U.S. Highway 1
The north end of U.S. Highway 1 has always been in Fort Kent, Maine and in 1926 ended in Miami, Florida. In 1938 the ending was extended to Key West, Florida. It is also the longest north-south highway in the United States. Although a good part of the route hugs the Atlantic coastline, a large part is quite distant from the coast. Originally, US 1 was built to provide quick travel before the Interstate system was built. Now that Interstates are the primary mode of quick transportation, most of US 1 within city limits is regulated by stoplights. Plan on a much slower trip than a run down I-95.
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It is possible to drive U.S. 1 in either direction, the mile markers in Florida begin in Key West at zero and go northward and in Fort Kent, Maine there is a sign that proclaims on one side it is the beginning and on the other side that it is the end. You might want to pick one or more states and travel the route through those states.
There are 529 miles of highway in Maine, the second longest stretch and only 4 miles shorter than the mileage in Florida. Traveling south in Maine some of the cities and towns you will see are: Fort Kent, Madawaska, Grand Isle, Caribou, Ellsworth, Bucksport, Belfast, Camden, Rockport, Rockland, Waldoboro, Newcastle, Wiscasset, Bath, Brunswick, Freeport, Yarmouth, Portland, Saco, Biddeford, Kennebunkport, Ogunquit and Kittery.
Continuing south you'll follow what was known as "the Old Boston Post Road" and pass through Westwood, Norwood, Sharon, Walpole, Foxborough, Wrentham, Plainville, North Attleborough, and Attleboro to the Rhode Island border.
From Pawtucket at the northern border of the state Route 1 travels through Providence, Cranston, Warwick, East Greenwich, North Kingstown, South Kingstown, Narragansett, South Kingstown again, Charlestown and Westerly.
Route 1 enters New York at Port Chester and passes through Rye, Mamaroneck, Larchmont, New Rochelle and Pelham in Westchester County where it is known as the Boston Post Road. From there the road passes through the Bronx and Manhattan before leaving on the George Washington Bridge to New Jersey.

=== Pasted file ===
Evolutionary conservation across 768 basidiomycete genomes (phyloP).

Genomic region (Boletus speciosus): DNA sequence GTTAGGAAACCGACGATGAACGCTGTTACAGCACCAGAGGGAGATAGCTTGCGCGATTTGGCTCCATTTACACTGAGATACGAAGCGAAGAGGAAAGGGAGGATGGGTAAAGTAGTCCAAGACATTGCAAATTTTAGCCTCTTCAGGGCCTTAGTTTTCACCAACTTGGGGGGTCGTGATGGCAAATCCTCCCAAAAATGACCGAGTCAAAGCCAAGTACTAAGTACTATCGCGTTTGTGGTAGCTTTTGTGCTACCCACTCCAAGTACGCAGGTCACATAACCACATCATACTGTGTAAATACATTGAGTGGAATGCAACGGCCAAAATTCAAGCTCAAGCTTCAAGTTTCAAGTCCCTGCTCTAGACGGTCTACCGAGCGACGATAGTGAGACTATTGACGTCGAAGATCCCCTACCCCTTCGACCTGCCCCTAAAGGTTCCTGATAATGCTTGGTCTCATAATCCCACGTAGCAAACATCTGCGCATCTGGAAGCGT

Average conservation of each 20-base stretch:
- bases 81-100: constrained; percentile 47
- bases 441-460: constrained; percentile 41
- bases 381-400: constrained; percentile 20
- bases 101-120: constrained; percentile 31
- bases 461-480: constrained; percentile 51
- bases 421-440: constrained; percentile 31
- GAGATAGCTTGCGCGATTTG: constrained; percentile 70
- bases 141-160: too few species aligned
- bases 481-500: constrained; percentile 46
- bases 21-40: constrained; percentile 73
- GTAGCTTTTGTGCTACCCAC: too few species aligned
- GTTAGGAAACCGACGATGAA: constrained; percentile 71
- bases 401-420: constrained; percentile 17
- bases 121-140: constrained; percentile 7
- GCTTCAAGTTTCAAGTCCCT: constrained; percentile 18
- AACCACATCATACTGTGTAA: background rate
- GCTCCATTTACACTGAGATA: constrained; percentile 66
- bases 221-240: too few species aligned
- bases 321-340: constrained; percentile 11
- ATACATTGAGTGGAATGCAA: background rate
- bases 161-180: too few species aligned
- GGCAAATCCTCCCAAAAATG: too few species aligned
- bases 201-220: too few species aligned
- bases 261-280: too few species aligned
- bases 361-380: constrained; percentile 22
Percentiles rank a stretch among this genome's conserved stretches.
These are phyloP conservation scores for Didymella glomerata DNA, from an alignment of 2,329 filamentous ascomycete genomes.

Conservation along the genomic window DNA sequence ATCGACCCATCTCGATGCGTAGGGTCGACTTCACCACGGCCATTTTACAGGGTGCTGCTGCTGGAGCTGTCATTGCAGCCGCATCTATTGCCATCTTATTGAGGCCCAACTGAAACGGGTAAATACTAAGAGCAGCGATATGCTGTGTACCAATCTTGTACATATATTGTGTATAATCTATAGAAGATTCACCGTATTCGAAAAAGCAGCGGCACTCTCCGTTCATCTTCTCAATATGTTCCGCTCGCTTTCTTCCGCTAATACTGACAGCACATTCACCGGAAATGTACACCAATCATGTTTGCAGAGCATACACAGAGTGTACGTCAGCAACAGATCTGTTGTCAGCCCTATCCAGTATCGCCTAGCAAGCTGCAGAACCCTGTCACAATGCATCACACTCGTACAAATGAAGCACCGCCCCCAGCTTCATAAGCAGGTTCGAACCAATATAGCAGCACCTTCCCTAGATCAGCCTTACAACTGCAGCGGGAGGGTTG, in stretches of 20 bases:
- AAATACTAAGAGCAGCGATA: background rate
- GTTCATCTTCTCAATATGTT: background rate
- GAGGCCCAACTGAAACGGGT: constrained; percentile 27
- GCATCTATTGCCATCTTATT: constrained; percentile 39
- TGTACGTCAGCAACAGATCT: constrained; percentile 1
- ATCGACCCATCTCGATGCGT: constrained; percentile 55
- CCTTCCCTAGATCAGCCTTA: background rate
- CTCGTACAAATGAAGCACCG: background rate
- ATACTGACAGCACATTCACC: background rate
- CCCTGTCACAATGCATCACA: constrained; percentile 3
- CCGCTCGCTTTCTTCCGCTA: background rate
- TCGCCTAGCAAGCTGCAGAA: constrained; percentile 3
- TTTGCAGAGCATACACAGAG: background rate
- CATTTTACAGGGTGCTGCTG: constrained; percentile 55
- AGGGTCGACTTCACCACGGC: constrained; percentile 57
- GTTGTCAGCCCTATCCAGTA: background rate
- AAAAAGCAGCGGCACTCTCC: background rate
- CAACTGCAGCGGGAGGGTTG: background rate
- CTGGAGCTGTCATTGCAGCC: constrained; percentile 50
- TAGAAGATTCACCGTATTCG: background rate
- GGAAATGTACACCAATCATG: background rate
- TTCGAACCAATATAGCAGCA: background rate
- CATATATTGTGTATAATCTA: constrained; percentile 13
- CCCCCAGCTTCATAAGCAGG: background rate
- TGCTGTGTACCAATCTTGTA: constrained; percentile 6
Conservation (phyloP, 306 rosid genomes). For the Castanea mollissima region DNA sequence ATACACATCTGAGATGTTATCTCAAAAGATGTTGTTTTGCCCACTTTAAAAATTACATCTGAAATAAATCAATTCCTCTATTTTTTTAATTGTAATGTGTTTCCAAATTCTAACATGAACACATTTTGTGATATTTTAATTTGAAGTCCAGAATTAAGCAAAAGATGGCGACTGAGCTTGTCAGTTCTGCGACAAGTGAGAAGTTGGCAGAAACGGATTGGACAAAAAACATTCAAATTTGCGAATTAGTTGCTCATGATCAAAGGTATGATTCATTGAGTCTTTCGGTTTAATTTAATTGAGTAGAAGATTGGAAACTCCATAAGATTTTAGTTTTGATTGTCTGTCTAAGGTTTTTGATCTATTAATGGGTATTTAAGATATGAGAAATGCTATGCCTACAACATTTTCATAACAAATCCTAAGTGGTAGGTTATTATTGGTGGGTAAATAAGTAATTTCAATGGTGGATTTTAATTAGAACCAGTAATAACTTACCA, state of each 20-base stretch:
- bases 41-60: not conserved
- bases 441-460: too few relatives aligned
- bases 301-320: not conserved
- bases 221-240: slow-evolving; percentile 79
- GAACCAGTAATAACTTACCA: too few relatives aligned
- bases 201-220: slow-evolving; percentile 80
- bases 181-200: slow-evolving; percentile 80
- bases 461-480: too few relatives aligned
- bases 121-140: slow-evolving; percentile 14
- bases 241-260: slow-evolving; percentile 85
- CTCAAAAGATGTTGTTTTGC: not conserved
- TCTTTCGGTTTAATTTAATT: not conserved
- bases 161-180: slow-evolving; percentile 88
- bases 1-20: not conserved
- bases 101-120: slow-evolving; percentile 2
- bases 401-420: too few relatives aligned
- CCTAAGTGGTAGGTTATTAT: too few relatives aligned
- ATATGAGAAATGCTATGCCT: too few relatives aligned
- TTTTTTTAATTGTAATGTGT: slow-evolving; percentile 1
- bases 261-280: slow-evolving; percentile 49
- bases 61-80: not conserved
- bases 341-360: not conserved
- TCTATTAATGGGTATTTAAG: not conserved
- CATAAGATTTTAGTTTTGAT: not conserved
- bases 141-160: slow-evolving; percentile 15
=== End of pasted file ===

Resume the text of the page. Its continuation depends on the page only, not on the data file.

From Fort Lee at the eastern border of the state, Route 1 travels through Palisades Park, Ridgefield, Fairview, North Bergen, Jersey City, Kearny, Newark, Elizabeth, Linden, Rahway, Woodbridge Township, Edison Township, New Brunswick, North Brunswick Township, South Brunswick Township, Plainsboro Township, West Windsor Township, Lawrence Township, and finally Trenton, before crossing the Delaware River and entering Pennsylvania.
Route 1 enters the state at Morrisville in a southwesterly direction, passing through Langhorne, and then into Philadelphia, where it is now also designated as Roosevelt Boulevard. After crossing the Schuylkill River, the road merges briefly with westbound I-76, then continues southwest becoming City Avenue, a borderline between Philadelphia and Montgomery Counties. Upon leaving Philadelphia, the street name changes to Township Line Road, passing through Upper Darby and Lansdowne. Near Media, the name changes again, to State Road, and further on, becomes the Baltimore Pike, passing close to the Brandywine Battlefield Historic Site. Near Kennett Square, Route 1 is shifted to the Kennett-Oxford Bypass, then turns south, passing into Maryland at Sylmar.